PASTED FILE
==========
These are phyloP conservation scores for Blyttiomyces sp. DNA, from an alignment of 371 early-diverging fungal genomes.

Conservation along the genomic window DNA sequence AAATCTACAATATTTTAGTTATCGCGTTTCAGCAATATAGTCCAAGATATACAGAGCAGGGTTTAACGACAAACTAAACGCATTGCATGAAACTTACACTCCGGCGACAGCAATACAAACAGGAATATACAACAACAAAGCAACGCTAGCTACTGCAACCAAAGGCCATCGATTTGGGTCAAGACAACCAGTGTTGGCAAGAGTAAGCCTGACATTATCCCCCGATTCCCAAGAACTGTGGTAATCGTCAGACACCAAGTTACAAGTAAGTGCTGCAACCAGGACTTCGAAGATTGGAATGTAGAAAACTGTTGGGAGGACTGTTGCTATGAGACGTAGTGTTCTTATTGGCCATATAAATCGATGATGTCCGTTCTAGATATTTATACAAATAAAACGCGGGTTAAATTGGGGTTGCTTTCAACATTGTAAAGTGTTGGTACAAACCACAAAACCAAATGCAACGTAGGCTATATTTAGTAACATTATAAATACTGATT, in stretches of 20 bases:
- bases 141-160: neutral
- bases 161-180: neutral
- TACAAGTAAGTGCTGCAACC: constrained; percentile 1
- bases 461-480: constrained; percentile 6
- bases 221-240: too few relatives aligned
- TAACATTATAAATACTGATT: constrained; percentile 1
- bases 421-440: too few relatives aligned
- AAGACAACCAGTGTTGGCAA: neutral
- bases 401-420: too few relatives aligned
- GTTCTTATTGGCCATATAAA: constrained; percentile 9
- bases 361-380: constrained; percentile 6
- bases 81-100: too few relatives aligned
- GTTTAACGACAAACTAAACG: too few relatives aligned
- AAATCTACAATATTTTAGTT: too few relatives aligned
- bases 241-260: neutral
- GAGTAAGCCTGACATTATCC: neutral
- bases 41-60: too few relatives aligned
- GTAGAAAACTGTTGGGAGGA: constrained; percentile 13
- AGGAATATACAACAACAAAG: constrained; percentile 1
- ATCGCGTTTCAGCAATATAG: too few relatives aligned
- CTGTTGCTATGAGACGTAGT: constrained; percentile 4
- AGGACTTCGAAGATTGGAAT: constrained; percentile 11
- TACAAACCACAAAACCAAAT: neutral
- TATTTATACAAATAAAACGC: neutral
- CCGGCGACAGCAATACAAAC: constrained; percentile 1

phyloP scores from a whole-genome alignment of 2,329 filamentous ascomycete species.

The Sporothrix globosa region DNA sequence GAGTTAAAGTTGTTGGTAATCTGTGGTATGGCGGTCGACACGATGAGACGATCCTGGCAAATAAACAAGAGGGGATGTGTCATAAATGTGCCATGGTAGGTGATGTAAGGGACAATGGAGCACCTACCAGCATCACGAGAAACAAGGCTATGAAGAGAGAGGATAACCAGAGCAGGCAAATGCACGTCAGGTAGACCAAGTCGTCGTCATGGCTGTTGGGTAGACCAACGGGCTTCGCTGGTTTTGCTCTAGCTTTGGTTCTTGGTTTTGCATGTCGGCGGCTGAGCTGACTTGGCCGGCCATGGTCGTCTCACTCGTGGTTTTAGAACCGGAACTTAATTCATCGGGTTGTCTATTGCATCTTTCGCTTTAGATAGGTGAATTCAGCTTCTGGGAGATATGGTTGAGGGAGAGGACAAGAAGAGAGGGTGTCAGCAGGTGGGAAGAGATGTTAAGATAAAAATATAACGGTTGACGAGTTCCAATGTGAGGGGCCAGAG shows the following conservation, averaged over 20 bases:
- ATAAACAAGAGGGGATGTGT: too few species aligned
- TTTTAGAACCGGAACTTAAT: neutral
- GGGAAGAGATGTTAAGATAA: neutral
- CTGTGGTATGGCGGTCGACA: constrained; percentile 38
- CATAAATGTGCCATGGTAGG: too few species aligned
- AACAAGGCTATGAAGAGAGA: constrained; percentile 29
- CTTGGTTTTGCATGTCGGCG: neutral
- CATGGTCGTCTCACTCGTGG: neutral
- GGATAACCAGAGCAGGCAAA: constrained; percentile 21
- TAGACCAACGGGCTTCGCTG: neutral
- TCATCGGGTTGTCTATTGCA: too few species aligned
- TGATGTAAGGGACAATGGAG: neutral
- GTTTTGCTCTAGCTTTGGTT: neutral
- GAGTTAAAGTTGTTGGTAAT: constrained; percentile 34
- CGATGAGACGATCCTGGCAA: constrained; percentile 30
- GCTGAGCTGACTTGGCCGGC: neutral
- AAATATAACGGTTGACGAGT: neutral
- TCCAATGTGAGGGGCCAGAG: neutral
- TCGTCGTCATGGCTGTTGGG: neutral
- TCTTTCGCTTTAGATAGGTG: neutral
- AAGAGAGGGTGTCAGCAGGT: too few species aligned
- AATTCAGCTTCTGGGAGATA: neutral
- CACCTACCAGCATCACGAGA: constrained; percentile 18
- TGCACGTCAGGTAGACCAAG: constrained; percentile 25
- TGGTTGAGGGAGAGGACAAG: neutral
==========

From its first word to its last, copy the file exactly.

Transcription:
These are phyloP conservation scores for Blyttiomyces sp. DNA, from an alignment of 371 early-diverging fungal genomes.

Conservation along the genomic window DNA sequence AAATCTACAATATTTTAGTTATCGCGTTTCAGCAATATAGTCCAAGATATACAGAGCAGGGTTTAACGACAAACTAAACGCATTGCATGAAACTTACACTCCGGCGACAGCAATACAAACAGGAATATACAACAACAAAGCAACGCTAGCTACTGCAACCAAAGGCCATCGATTTGGGTCAAGACAACCAGTGTTGGCAAGAGTAAGCCTGACATTATCCCCCGATTCCCAAGAACTGTGGTAATCGTCAGACACCAAGTTACAAGTAAGTGCTGCAACCAGGACTTCGAAGATTGGAATGTAGAAAACTGTTGGGAGGACTGTTGCTATGAGACGTAGTGTTCTTATTGGCCATATAAATCGATGATGTCCGTTCTAGATATTTATACAAATAAAACGCGGGTTAAATTGGGGTTGCTTTCAACATTGTAAAGTGTTGGTACAAACCACAAAACCAAATGCAACGTAGGCTATATTTAGTAACATTATAAATACTGATT, in stretches of 20 bases:
- bases 141-160: neutral
- bases 161-180: neutral
- TACAAGTAAGTGCTGCAACC: constrained; percentile 1
- bases 461-480: constrained; percentile 6
- bases 221-240: too few relatives aligned
- TAACATTATAAATACTGATT: constrained; percentile 1
- bases 421-440: too few relatives aligned
- AAGACAACCAGTGTTGGCAA: neutral
- bases 401-420: too few relatives aligned
- GTTCTTATTGGCCATATAAA: constrained; percentile 9
- bases 361-380: constrained; percentile 6
- bases 81-100: too few relatives aligned
- GTTTAACGACAAACTAAACG: too few relatives aligned
- AAATCTACAATATTTTAGTT: too few relatives aligned
- bases 241-260: neutral
- GAGTAAGCCTGACATTATCC: neutral
- bases 41-60: too few relatives aligned
- GTAGAAAACTGTTGGGAGGA: constrained; percentile 13
- AGGAATATACAACAACAAAG: constrained; percentile 1
- ATCGCGTTTCAGCAATATAG: too few relatives aligned
- CTGTTGCTATGAGACGTAGT: constrained; percentile 4
- AGGACTTCGAAGATTGGAAT: constrained; percentile 11
- TACAAACCACAAAACCAAAT: neutral
- TATTTATACAAATAAAACGC: neutral
- CCGGCGACAGCAATACAAAC: constrained; percentile 1

phyloP scores from a whole-genome alignment of 2,329 filamentous ascomycete species.

The Sporothrix globosa region DNA sequence GAGTTAAAGTTGTTGGTAATCTGTGGTATGGCGGTCGACACGATGAGACGATCCTGGCAAATAAACAAGAGGGGATGTGTCATAAATGTGCCATGGTAGGTGATGTAAGGGACAATGGAGCACCTACCAGCATCACGAGAAACAAGGCTATGAAGAGAGAGGATAACCAGAGCAGGCAAATGCACGTCAGGTAGACCAAGTCGTCGTCATGGCTGTTGGGTAGACCAACGGGCTTCGCTGGTTTTGCTCTAGCTTTGGTTCTTGGTTTTGCATGTCGGCGGCTGAGCTGACTTGGCCGGCCATGGTCGTCTCACTCGTGGTTTTAGAACCGGAACTTAATTCATCGGGTTGTCTATTGCATCTTTCGCTTTAGATAGGTGAATTCAGCTTCTGGGAGATATGGTTGAGGGAGAGGACAAGAAGAGAGGGTGTCAGCAGGTGGGAAGAGATGTTAAGATAAAAATATAACGGTTGACGAGTTCCAATGTGAGGGGCCAGAG shows the following conservation, averaged over 20 bases:
- ATAAACAAGAGGGGATGTGT: too few species aligned
- TTTTAGAACCGGAACTTAAT: neutral
- GGGAAGAGATGTTAAGATAA: neutral
- CTGTGGTATGGCGGTCGACA: constrained; percentile 38
- CATAAATGTGCCATGGTAGG: too few species aligned
- AACAAGGCTATGAAGAGAGA: constrained; percentile 29
- CTTGGTTTTGCATGTCGGCG: neutral
- CATGGTCGTCTCACTCGTGG: neutral
- GGATAACCAGAGCAGGCAAA: constrained; percentile 21
- TAGACCAACGGGCTTCGCTG: neutral
- TCATCGGGTTGTCTATTGCA: too few species aligned
- TGATGTAAGGGACAATGGAG: neutral
- GTTTTGCTCTAGCTTTGGTT: neutral
- GAGTTAAAGTTGTTGGTAAT: constrained; percentile 34
- CGATGAGACGATCCTGGCAA: constrained; percentile 30
- GCTGAGCTGACTTGGCCGGC: neutral
- AAATATAACGGTTGACGAGT: neutral
- TCCAATGTGAGGGGCCAGAG: neutral
- TCGTCGTCATGGCTGTTGGG: neutral
- TCTTTCGCTTTAGATAGGTG: neutral
- AAGAGAGGGTGTCAGCAGGT: too few species aligned
- AATTCAGCTTCTGGGAGATA: neutral
- CACCTACCAGCATCACGAGA: constrained; percentile 18
- TGCACGTCAGGTAGACCAAG: constrained; percentile 25
- TGGTTGAGGGAGAGGACAAG: neutral